Unwonted softness to the salad give;
Of mordant mustard add a single spoon Distrust the condiment which bites too soon;
But deem it not, though made of herbs, a fault
To add a double quantity of salt;
Three times the spoon with oil of Lucca crown,
And once with vinegar procured from town.
True flavor needs it, and your poet begs
The pounded yellow of two well-boiled eggs.
Let onion atoms lurk within the bowl,
And, half-suspected, animate the whole;
And lastly, on the favored compound toss
A magic tea-spoon of anchovy sauce.
Then, though green turtle fail, though venison 's tough,
Serenely full, the epicure shall say,
" Fate can not harm me - I have dined to day."
After having scraped and washed asparagus, boil soft in salt water, drain off water, add pepper, salt and strong cider vinegar, and then cool. Before serving, arrange asparagus so that heads will all lie in center of dish; mix the vinegar in which it was put after removing from the fire with good olive oil or melted butter, and pour over the asparagus. - Mrs. Leivis Brown.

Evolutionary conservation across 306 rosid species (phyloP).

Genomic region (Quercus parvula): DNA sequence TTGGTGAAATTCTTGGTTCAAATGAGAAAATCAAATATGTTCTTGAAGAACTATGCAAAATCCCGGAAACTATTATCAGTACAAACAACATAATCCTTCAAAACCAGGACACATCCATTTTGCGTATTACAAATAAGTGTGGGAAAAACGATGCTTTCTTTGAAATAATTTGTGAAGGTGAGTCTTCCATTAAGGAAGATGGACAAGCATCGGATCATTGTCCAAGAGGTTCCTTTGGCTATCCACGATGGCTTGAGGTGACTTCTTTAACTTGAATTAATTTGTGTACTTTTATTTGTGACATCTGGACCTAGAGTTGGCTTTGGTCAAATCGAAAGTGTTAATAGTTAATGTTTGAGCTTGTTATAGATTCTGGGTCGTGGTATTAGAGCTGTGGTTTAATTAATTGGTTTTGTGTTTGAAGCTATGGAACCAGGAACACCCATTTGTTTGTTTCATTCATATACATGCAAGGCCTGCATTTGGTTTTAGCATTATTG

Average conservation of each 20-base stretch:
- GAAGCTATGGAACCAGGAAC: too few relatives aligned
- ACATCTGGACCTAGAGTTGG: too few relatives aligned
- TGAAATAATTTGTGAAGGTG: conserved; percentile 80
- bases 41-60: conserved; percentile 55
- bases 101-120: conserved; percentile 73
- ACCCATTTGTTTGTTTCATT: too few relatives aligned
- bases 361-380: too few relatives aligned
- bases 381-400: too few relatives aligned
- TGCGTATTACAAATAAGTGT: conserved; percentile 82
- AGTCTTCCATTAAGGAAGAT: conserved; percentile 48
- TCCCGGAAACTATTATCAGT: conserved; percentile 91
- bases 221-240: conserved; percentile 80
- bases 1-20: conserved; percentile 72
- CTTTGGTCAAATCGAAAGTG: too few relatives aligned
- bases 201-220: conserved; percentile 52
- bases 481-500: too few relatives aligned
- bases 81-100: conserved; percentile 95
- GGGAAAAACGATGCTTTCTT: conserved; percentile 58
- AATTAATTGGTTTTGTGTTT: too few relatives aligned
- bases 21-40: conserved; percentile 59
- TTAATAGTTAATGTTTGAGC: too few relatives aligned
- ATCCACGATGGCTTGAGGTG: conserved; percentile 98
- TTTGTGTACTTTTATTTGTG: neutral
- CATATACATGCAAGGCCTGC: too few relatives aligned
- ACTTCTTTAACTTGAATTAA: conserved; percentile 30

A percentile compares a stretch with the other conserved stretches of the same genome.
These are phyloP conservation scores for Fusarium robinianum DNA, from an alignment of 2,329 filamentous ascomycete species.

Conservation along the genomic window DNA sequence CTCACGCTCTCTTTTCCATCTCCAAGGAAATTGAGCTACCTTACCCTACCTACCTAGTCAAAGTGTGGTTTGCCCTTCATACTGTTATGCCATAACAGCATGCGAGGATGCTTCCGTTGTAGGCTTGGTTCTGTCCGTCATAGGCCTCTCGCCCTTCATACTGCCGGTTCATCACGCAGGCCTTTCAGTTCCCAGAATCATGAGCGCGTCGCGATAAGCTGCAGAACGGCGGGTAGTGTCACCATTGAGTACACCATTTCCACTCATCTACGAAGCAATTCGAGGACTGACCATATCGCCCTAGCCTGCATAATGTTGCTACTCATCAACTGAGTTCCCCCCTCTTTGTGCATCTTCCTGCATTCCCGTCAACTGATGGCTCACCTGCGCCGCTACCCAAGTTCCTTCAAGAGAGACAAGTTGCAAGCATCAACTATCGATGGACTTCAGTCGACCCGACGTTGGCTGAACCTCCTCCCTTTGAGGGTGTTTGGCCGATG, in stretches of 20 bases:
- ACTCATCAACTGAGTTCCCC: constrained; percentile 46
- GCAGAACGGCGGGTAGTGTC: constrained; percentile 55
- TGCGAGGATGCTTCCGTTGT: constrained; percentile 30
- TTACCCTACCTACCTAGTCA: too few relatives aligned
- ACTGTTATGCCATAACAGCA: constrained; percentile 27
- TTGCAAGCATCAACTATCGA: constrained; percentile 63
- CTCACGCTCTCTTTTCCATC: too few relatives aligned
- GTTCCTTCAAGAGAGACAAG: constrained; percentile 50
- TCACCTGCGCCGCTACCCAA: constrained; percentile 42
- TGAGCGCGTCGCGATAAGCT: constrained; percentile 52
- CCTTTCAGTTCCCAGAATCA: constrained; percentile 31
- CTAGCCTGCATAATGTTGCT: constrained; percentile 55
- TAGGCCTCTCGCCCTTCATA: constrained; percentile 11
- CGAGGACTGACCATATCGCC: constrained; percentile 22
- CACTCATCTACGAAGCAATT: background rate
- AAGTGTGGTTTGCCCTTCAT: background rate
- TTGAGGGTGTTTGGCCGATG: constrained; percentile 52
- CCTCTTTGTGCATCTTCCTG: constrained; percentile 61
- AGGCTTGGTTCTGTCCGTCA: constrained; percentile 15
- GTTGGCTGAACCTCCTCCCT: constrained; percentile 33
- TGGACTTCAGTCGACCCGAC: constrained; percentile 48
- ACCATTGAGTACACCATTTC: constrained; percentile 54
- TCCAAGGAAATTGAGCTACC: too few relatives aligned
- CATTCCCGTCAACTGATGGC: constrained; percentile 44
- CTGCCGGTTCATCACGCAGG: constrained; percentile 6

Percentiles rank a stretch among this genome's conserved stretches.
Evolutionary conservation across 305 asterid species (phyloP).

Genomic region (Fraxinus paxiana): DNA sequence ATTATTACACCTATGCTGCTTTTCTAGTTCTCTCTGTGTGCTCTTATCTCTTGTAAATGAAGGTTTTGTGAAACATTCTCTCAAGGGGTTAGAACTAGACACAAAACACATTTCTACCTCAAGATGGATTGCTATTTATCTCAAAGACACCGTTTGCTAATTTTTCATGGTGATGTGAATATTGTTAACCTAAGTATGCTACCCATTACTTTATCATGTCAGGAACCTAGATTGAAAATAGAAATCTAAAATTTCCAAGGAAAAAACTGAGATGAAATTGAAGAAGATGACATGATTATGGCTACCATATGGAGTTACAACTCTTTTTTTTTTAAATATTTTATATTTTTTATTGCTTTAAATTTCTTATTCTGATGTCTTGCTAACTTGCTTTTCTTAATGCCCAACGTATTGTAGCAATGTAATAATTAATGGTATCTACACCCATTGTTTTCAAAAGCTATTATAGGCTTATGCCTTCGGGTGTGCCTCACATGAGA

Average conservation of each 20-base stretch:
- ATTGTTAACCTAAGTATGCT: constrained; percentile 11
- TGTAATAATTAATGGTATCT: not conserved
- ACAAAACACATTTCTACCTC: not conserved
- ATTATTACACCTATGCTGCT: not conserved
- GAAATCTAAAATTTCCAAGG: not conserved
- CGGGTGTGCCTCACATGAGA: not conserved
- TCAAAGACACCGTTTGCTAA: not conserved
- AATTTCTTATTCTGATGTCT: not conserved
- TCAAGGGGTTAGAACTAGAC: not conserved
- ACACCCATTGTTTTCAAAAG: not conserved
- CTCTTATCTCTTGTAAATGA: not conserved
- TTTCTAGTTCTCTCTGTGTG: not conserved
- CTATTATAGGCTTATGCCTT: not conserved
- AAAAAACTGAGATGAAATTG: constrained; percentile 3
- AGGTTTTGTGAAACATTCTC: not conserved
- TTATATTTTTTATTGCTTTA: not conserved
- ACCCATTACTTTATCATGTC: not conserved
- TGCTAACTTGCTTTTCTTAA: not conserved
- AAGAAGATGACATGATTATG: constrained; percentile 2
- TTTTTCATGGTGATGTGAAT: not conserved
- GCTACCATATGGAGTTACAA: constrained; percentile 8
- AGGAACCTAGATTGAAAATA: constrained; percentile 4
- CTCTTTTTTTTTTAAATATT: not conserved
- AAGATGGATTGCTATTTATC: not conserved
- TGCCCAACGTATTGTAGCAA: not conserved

String young beans, break into half-inch pieces (or leave whole), wash and cook soft in salt water; drain well, add finely-chopped onions, pepper, salt and vinegar; when cool add olive-oil or melted butter. The onions may be omitted.
Two quarts finely-chopped cabbage, two level table-spoons salt, two of white sugar, one of black pepper, and a heaping one of ground mustard; rub yolks of four hard-boiled eggs until smooth, add half cup butter, slightly warmed; mix thoroughly with the cabbage, and add tea-cup good vinegar; serve with whites of the eggs sliced and placed on the salad. - Mrs. Col. Hawkins.
Put the milk and vinegar on to heat in separate sauce-pans; when the vinegar boils, add butter, sugar, salt and pepper, and stir in the chopped cabbage; cover, and let scald and steam - not boil - for a moment, meanwhile, remove hot milk from stove, cool a little, and stir in the well-beaten and strained yolks; return to stove, and boil a moment. Dish cabbage and pour custard over it, stir rapidly with a silver spoon until well mixed, and set immediately in a cold place.
One gallon cabbage cut very fine, pint vinegar, pint sour cream, half cup sugar, tea-spoon flour, two eggs, and a piece of butter the size of a walnut; put vinegar, sugar and butter in a sauce-pan and let boil; stir eggs, cream and flour, previously well mixed, into the vinegar, boil thoroughly and throw over the cabbage previously sprinkled with one table-spoon salt, one of black pepper and one of mustard. - Mrs. Dr. Skinner, Somerset,
Slice cabbage very fine, season with salt, pepper, and a little sugar; pour ever vinegar and mix thoroughly. It is nice served in the center of a platter with fried oysters around it. 19